Artist Alejandro Diaz’s Exhibits A Can for all Seasons II
At the Museum of Contemporary Art’s booth at Santa Barbara’s “Taste of Milpas” during Hispanic Heritage Month, visitors left with dirt on their hands and cans full of soil. Balloons marked Thai to Mexican restaurants and booths from wineries to art installations up and down Milpas street. Under the Museum’s tent, artist Alejandro Diaz exhibited a hands-on workshop called A Can for All Seasons II.
The artist’s booth provided participants flowers, seeds and soil to plant in recycled, Mexican brand-name cans. The workshop was inspired by four supersized sculptures San Antonio native Diaz created in 2005: A Can for All Seasons I. Publically displayed in New York City by the Public Art Forum, the sculptures mimicked indigenous Mexican canned foods of corn, chiles, chocolate and tomatoes.
Influenced by South Texas and Mexico’s dense culture, Diaz uses everyday materials and diverse themes in his art pieces. His artworks’ topics range from entertainment to activism, public intervention to appreciation of a specific color. A Can for All Seasons I and II focus on the tale of “making do”: to change from one form to another. The workshop created something aesthetically pleasing out of a usually discarded object.
With every art project, Diaz tells a story. In the late 1990’s on Manhattan’s streets, Diaz sold cardboard signs with “Mexican Wallpaper” written with a black marker. In 2012 at the David Shelton Gallery in Houston, Texas, he filled a wall with various cardboard signs; two read “Make Tacos, Not WAR” and “Happiness is expensive.”
Like all his other works, Diaz’s A Can for All Seasons II told a story. His workshop narrated the location: Santa Barbara’s Milpas Street. The booth highlighted the community’s goal to revive the Eastside’s reputation.
At the Association’s event, participants who purchased $25-$30 wristbands sampled 20 plus restaurants on Milpas, a street associated with gang violence and crowded with Mexican cuisine. An extra $15 allowed wine tasting at two booths. The event introduced Eastside strangers and skeptics to Milpas as an (or the) “eat street” of Santa Barbara.
Placed during National Hispanic Heritage Month, “Taste of Milpas” appeared another strategical way to strengthen the low-income, majority Latino community and improve the neighborhood’s reputation. For the past few years, the Milpas Community Association has tried to improve the neighborhood from repainting the Rainbow metal sculpture by the Cabrillo Ballfield to creating a Facebook account for the Eastside community.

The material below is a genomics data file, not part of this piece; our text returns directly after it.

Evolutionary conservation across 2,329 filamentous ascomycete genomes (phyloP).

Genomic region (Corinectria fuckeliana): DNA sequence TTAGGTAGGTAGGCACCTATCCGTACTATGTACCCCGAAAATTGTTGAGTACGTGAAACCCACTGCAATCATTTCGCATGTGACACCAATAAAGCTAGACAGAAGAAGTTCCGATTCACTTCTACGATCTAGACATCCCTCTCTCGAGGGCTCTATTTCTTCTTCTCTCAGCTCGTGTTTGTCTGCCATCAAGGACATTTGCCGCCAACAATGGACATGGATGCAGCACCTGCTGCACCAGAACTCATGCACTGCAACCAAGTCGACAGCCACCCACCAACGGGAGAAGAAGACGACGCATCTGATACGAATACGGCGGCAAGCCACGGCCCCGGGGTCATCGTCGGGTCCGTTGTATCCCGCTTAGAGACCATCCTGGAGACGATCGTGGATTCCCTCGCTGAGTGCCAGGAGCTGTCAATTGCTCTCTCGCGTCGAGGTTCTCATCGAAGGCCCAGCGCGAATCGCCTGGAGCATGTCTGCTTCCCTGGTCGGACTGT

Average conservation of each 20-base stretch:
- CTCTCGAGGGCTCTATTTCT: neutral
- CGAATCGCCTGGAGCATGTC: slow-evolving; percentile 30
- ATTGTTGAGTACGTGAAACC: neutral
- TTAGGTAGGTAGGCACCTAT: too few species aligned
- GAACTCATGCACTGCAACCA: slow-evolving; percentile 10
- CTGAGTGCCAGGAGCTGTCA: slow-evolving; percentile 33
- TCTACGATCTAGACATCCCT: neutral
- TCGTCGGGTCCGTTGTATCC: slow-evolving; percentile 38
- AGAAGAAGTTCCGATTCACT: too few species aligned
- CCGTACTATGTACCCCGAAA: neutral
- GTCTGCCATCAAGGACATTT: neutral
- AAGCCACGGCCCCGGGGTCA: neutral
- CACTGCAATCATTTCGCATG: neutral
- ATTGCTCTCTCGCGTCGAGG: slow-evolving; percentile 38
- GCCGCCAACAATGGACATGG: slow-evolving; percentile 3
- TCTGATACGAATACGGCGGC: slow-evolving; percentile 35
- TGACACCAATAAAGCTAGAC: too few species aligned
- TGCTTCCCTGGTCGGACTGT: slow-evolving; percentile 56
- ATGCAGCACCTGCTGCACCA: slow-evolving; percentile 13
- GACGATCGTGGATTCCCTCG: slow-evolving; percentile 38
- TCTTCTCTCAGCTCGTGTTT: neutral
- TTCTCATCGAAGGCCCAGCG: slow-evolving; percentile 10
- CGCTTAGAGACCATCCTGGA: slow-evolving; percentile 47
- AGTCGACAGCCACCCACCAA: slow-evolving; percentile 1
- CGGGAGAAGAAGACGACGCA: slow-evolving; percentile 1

The community recently entered the national competition Neighborhood of the Year and won 2nd place for social revitalization and neighborliness. Still, setbacks occur. Last year, locals complained about homeless people urinating in public, and a gang-related stabbing occurred last May. As a result, some Santa Barbara residents continue to criticize the Milpas area.
Locals questioned “Taste of Milpas” and the neighborhood on John Dickson’s food news blog’s description of the event. Anonymous writer Amanda started the thread with doubt. “I avoid this area,” she wrote. “It’s nothing but trouble.” Writer Christine asked: “Will there be security shooing the homeless away? Wine tasting tickets—to taste wine where? Out of a brown bag behind Habit?”
Despite these initial comments, others commended the event. Commenter Andi applauded the neighborhood “that strives for a positive light for our city no matter where the area.” Sharon Byrne, Milpas Community Association’s executive director and Santa Barbara View journalist, tried to clear up the community’s name by adding that the street has worked hard to “revitalize.” “Please give us a chance to show you Milpas in a new light,” she wrote.
Diaz’s A Can for All Seasons II casted the Eastside neighborhood in a different light. At his booth, a recycled object turned into an artistic piece. At the Milpas event, the street “making do” turned into a neighborhood trying to change. Diaz’s workshop demonstrated the possibility of transformation, and that a can is not just a can.